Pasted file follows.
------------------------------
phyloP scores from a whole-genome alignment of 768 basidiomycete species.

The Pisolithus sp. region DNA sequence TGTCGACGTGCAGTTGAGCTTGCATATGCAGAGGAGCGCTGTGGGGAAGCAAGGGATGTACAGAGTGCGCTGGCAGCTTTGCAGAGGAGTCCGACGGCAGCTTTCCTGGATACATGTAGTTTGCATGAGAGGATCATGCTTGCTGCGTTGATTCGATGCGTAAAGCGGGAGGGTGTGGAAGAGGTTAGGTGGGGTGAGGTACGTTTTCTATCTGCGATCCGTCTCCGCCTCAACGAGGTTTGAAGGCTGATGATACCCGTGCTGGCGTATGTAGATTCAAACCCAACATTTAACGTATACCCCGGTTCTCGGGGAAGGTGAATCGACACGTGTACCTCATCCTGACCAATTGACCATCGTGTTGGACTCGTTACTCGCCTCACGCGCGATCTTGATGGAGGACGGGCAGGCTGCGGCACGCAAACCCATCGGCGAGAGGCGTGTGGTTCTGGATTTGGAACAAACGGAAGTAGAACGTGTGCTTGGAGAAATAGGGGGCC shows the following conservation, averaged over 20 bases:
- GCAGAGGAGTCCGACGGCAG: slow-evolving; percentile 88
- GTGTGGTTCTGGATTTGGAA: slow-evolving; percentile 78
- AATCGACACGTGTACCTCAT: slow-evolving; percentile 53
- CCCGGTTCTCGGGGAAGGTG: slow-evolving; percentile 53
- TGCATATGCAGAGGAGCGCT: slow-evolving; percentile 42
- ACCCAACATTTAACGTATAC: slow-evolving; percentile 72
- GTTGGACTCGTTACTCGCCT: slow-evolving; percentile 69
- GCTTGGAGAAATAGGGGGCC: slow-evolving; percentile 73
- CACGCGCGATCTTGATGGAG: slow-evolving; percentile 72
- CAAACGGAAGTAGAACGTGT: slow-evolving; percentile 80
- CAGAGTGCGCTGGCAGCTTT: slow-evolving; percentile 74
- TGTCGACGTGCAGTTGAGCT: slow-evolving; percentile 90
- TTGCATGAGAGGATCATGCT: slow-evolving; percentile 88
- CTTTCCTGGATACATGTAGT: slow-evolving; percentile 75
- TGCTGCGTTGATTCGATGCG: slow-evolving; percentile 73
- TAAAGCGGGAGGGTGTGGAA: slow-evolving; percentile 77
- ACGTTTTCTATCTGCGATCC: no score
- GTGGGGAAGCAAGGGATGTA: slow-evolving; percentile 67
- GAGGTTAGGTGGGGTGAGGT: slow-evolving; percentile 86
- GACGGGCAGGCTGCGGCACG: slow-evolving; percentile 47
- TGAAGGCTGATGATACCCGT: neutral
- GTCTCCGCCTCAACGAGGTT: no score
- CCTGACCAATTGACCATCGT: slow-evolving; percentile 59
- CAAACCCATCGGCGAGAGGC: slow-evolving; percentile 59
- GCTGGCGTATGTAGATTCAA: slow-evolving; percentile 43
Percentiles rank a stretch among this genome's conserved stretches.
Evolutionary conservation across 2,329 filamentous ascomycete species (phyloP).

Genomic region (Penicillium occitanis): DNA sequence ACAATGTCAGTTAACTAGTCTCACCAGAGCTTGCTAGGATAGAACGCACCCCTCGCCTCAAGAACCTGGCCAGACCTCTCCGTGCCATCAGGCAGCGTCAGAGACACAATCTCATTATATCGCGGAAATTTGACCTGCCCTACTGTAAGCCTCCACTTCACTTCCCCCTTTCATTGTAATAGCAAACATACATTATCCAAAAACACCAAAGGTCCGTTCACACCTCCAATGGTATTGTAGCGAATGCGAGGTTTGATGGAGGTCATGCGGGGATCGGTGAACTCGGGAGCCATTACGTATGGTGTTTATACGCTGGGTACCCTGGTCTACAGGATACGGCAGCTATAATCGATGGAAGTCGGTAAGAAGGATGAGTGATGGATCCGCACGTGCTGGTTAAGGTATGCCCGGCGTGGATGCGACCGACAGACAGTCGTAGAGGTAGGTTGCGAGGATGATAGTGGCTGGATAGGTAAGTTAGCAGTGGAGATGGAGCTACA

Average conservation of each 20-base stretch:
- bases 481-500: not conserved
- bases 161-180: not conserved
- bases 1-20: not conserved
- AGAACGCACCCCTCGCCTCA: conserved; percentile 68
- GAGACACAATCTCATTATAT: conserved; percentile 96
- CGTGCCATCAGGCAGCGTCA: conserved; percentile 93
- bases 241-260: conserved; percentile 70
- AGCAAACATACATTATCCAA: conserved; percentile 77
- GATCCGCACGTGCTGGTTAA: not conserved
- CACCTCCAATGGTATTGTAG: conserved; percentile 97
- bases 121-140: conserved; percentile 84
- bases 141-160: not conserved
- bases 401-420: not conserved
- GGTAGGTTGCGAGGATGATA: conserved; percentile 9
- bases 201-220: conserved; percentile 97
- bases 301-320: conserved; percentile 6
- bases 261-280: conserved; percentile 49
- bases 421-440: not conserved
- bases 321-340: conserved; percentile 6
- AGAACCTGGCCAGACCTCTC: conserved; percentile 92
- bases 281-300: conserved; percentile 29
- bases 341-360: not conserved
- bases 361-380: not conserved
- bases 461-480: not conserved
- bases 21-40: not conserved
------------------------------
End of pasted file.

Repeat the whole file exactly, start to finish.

phyloP scores from a whole-genome alignment of 768 basidiomycete species.

The Pisolithus sp. region DNA sequence TGTCGACGTGCAGTTGAGCTTGCATATGCAGAGGAGCGCTGTGGGGAAGCAAGGGATGTACAGAGTGCGCTGGCAGCTTTGCAGAGGAGTCCGACGGCAGCTTTCCTGGATACATGTAGTTTGCATGAGAGGATCATGCTTGCTGCGTTGATTCGATGCGTAAAGCGGGAGGGTGTGGAAGAGGTTAGGTGGGGTGAGGTACGTTTTCTATCTGCGATCCGTCTCCGCCTCAACGAGGTTTGAAGGCTGATGATACCCGTGCTGGCGTATGTAGATTCAAACCCAACATTTAACGTATACCCCGGTTCTCGGGGAAGGTGAATCGACACGTGTACCTCATCCTGACCAATTGACCATCGTGTTGGACTCGTTACTCGCCTCACGCGCGATCTTGATGGAGGACGGGCAGGCTGCGGCACGCAAACCCATCGGCGAGAGGCGTGTGGTTCTGGATTTGGAACAAACGGAAGTAGAACGTGTGCTTGGAGAAATAGGGGGCC shows the following conservation, averaged over 20 bases:
- GCAGAGGAGTCCGACGGCAG: slow-evolving; percentile 88
- GTGTGGTTCTGGATTTGGAA: slow-evolving; percentile 78
- AATCGACACGTGTACCTCAT: slow-evolving; percentile 53
- CCCGGTTCTCGGGGAAGGTG: slow-evolving; percentile 53
- TGCATATGCAGAGGAGCGCT: slow-evolving; percentile 42
- ACCCAACATTTAACGTATAC: slow-evolving; percentile 72
- GTTGGACTCGTTACTCGCCT: slow-evolving; percentile 69
- GCTTGGAGAAATAGGGGGCC: slow-evolving; percentile 73
- CACGCGCGATCTTGATGGAG: slow-evolving; percentile 72
- CAAACGGAAGTAGAACGTGT: slow-evolving; percentile 80
- CAGAGTGCGCTGGCAGCTTT: slow-evolving; percentile 74
- TGTCGACGTGCAGTTGAGCT: slow-evolving; percentile 90
- TTGCATGAGAGGATCATGCT: slow-evolving; percentile 88
- CTTTCCTGGATACATGTAGT: slow-evolving; percentile 75
- TGCTGCGTTGATTCGATGCG: slow-evolving; percentile 73
- TAAAGCGGGAGGGTGTGGAA: slow-evolving; percentile 77
- ACGTTTTCTATCTGCGATCC: no score
- GTGGGGAAGCAAGGGATGTA: slow-evolving; percentile 67
- GAGGTTAGGTGGGGTGAGGT: slow-evolving; percentile 86
- GACGGGCAGGCTGCGGCACG: slow-evolving; percentile 47
- TGAAGGCTGATGATACCCGT: neutral
- GTCTCCGCCTCAACGAGGTT: no score
- CCTGACCAATTGACCATCGT: slow-evolving; percentile 59
- CAAACCCATCGGCGAGAGGC: slow-evolving; percentile 59
- GCTGGCGTATGTAGATTCAA: slow-evolving; percentile 43
Percentiles rank a stretch among this genome's conserved stretches.
Evolutionary conservation across 2,329 filamentous ascomycete species (phyloP).

Genomic region (Penicillium occitanis): DNA sequence ACAATGTCAGTTAACTAGTCTCACCAGAGCTTGCTAGGATAGAACGCACCCCTCGCCTCAAGAACCTGGCCAGACCTCTCCGTGCCATCAGGCAGCGTCAGAGACACAATCTCATTATATCGCGGAAATTTGACCTGCCCTACTGTAAGCCTCCACTTCACTTCCCCCTTTCATTGTAATAGCAAACATACATTATCCAAAAACACCAAAGGTCCGTTCACACCTCCAATGGTATTGTAGCGAATGCGAGGTTTGATGGAGGTCATGCGGGGATCGGTGAACTCGGGAGCCATTACGTATGGTGTTTATACGCTGGGTACCCTGGTCTACAGGATACGGCAGCTATAATCGATGGAAGTCGGTAAGAAGGATGAGTGATGGATCCGCACGTGCTGGTTAAGGTATGCCCGGCGTGGATGCGACCGACAGACAGTCGTAGAGGTAGGTTGCGAGGATGATAGTGGCTGGATAGGTAAGTTAGCAGTGGAGATGGAGCTACA

Average conservation of each 20-base stretch:
- bases 481-500: not conserved
- bases 161-180: not conserved
- bases 1-20: not conserved
- AGAACGCACCCCTCGCCTCA: conserved; percentile 68
- GAGACACAATCTCATTATAT: conserved; percentile 96
- CGTGCCATCAGGCAGCGTCA: conserved; percentile 93
- bases 241-260: conserved; percentile 70
- AGCAAACATACATTATCCAA: conserved; percentile 77
- GATCCGCACGTGCTGGTTAA: not conserved
- CACCTCCAATGGTATTGTAG: conserved; percentile 97
- bases 121-140: conserved; percentile 84
- bases 141-160: not conserved
- bases 401-420: not conserved
- GGTAGGTTGCGAGGATGATA: conserved; percentile 9
- bases 201-220: conserved; percentile 97
- bases 301-320: conserved; percentile 6
- bases 261-280: conserved; percentile 49
- bases 421-440: not conserved
- bases 321-340: conserved; percentile 6
- AGAACCTGGCCAGACCTCTC: conserved; percentile 92
- bases 281-300: conserved; percentile 29
- bases 341-360: not conserved
- bases 361-380: not conserved
- bases 461-480: not conserved
- bases 21-40: not conserved